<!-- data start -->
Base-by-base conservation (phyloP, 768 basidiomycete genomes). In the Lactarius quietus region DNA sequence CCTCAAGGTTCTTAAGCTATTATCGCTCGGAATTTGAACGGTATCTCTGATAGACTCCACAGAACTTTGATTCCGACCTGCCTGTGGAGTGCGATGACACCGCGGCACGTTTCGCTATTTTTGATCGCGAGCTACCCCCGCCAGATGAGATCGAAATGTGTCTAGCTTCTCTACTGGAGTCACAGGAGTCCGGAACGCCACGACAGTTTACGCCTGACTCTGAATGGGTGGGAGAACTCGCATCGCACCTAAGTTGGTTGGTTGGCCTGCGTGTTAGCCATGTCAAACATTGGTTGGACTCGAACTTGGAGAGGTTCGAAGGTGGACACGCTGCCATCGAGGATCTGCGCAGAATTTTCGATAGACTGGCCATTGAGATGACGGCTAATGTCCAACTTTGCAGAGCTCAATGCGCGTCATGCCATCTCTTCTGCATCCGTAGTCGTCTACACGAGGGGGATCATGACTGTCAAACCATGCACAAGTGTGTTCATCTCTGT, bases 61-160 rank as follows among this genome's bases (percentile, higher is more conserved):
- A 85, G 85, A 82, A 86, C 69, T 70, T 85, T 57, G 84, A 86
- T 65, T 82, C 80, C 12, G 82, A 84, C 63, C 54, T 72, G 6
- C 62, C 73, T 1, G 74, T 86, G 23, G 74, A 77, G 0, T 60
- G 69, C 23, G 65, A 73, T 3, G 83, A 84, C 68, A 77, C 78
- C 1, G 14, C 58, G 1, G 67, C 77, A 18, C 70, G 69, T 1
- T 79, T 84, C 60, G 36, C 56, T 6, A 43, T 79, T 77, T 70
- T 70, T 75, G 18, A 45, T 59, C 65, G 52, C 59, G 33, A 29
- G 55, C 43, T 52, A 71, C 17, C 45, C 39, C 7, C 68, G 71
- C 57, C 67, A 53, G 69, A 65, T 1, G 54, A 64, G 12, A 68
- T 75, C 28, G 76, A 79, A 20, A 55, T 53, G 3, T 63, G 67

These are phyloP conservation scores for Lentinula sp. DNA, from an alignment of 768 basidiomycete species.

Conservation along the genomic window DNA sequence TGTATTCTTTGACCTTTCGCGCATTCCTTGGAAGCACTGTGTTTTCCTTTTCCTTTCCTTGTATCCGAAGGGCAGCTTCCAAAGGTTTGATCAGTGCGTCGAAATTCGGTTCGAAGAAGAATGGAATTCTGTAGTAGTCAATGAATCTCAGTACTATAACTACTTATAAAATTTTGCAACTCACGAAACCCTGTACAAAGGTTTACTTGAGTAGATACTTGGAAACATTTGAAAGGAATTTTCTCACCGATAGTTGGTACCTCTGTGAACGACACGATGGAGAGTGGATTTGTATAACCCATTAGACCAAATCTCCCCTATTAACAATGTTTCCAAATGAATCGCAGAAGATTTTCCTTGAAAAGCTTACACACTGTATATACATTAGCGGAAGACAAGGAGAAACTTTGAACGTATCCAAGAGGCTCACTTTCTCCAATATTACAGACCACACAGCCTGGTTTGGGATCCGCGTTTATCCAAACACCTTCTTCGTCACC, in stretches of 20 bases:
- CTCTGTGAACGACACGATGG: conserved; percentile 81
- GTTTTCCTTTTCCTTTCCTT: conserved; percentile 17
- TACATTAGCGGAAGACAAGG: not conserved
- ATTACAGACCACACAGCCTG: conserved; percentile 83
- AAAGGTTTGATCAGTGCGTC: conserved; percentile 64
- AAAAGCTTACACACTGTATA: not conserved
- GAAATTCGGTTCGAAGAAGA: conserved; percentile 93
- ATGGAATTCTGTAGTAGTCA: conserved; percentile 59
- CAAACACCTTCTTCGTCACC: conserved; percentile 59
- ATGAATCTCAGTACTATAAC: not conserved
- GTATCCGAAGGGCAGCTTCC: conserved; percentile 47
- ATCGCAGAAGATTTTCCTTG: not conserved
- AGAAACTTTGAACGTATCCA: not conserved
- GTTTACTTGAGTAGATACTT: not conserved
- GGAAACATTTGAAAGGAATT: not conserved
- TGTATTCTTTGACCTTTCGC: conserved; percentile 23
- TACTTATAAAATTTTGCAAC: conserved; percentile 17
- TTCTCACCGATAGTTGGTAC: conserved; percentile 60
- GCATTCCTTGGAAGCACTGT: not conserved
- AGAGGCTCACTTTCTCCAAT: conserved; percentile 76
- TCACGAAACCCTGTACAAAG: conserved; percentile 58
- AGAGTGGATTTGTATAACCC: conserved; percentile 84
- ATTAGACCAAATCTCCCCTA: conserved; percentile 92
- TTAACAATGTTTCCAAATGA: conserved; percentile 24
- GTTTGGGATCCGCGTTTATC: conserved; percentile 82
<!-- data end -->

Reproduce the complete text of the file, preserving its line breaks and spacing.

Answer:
Base-by-base conservation (phyloP, 768 basidiomycete genomes). In the Lactarius quietus region DNA sequence CCTCAAGGTTCTTAAGCTATTATCGCTCGGAATTTGAACGGTATCTCTGATAGACTCCACAGAACTTTGATTCCGACCTGCCTGTGGAGTGCGATGACACCGCGGCACGTTTCGCTATTTTTGATCGCGAGCTACCCCCGCCAGATGAGATCGAAATGTGTCTAGCTTCTCTACTGGAGTCACAGGAGTCCGGAACGCCACGACAGTTTACGCCTGACTCTGAATGGGTGGGAGAACTCGCATCGCACCTAAGTTGGTTGGTTGGCCTGCGTGTTAGCCATGTCAAACATTGGTTGGACTCGAACTTGGAGAGGTTCGAAGGTGGACACGCTGCCATCGAGGATCTGCGCAGAATTTTCGATAGACTGGCCATTGAGATGACGGCTAATGTCCAACTTTGCAGAGCTCAATGCGCGTCATGCCATCTCTTCTGCATCCGTAGTCGTCTACACGAGGGGGATCATGACTGTCAAACCATGCACAAGTGTGTTCATCTCTGT, bases 61-160 rank as follows among this genome's bases (percentile, higher is more conserved):
- A 85, G 85, A 82, A 86, C 69, T 70, T 85, T 57, G 84, A 86
- T 65, T 82, C 80, C 12, G 82, A 84, C 63, C 54, T 72, G 6
- C 62, C 73, T 1, G 74, T 86, G 23, G 74, A 77, G 0, T 60
- G 69, C 23, G 65, A 73, T 3, G 83, A 84, C 68, A 77, C 78
- C 1, G 14, C 58, G 1, G 67, C 77, A 18, C 70, G 69, T 1
- T 79, T 84, C 60, G 36, C 56, T 6, A 43, T 79, T 77, T 70
- T 70, T 75, G 18, A 45, T 59, C 65, G 52, C 59, G 33, A 29
- G 55, C 43, T 52, A 71, C 17, C 45, C 39, C 7, C 68, G 71
- C 57, C 67, A 53, G 69, A 65, T 1, G 54, A 64, G 12, A 68
- T 75, C 28, G 76, A 79, A 20, A 55, T 53, G 3, T 63, G 67

These are phyloP conservation scores for Lentinula sp. DNA, from an alignment of 768 basidiomycete species.

Conservation along the genomic window DNA sequence TGTATTCTTTGACCTTTCGCGCATTCCTTGGAAGCACTGTGTTTTCCTTTTCCTTTCCTTGTATCCGAAGGGCAGCTTCCAAAGGTTTGATCAGTGCGTCGAAATTCGGTTCGAAGAAGAATGGAATTCTGTAGTAGTCAATGAATCTCAGTACTATAACTACTTATAAAATTTTGCAACTCACGAAACCCTGTACAAAGGTTTACTTGAGTAGATACTTGGAAACATTTGAAAGGAATTTTCTCACCGATAGTTGGTACCTCTGTGAACGACACGATGGAGAGTGGATTTGTATAACCCATTAGACCAAATCTCCCCTATTAACAATGTTTCCAAATGAATCGCAGAAGATTTTCCTTGAAAAGCTTACACACTGTATATACATTAGCGGAAGACAAGGAGAAACTTTGAACGTATCCAAGAGGCTCACTTTCTCCAATATTACAGACCACACAGCCTGGTTTGGGATCCGCGTTTATCCAAACACCTTCTTCGTCACC, in stretches of 20 bases:
- CTCTGTGAACGACACGATGG: conserved; percentile 81
- GTTTTCCTTTTCCTTTCCTT: conserved; percentile 17
- TACATTAGCGGAAGACAAGG: not conserved
- ATTACAGACCACACAGCCTG: conserved; percentile 83
- AAAGGTTTGATCAGTGCGTC: conserved; percentile 64
- AAAAGCTTACACACTGTATA: not conserved
- GAAATTCGGTTCGAAGAAGA: conserved; percentile 93
- ATGGAATTCTGTAGTAGTCA: conserved; percentile 59
- CAAACACCTTCTTCGTCACC: conserved; percentile 59
- ATGAATCTCAGTACTATAAC: not conserved
- GTATCCGAAGGGCAGCTTCC: conserved; percentile 47
- ATCGCAGAAGATTTTCCTTG: not conserved
- AGAAACTTTGAACGTATCCA: not conserved
- GTTTACTTGAGTAGATACTT: not conserved
- GGAAACATTTGAAAGGAATT: not conserved
- TGTATTCTTTGACCTTTCGC: conserved; percentile 23
- TACTTATAAAATTTTGCAAC: conserved; percentile 17
- TTCTCACCGATAGTTGGTAC: conserved; percentile 60
- GCATTCCTTGGAAGCACTGT: not conserved
- AGAGGCTCACTTTCTCCAAT: conserved; percentile 76
- TCACGAAACCCTGTACAAAG: conserved; percentile 58
- AGAGTGGATTTGTATAACCC: conserved; percentile 84
- ATTAGACCAAATCTCCCCTA: conserved; percentile 92
- TTAACAATGTTTCCAAATGA: conserved; percentile 24
- GTTTGGGATCCGCGTTTATC: conserved; percentile 82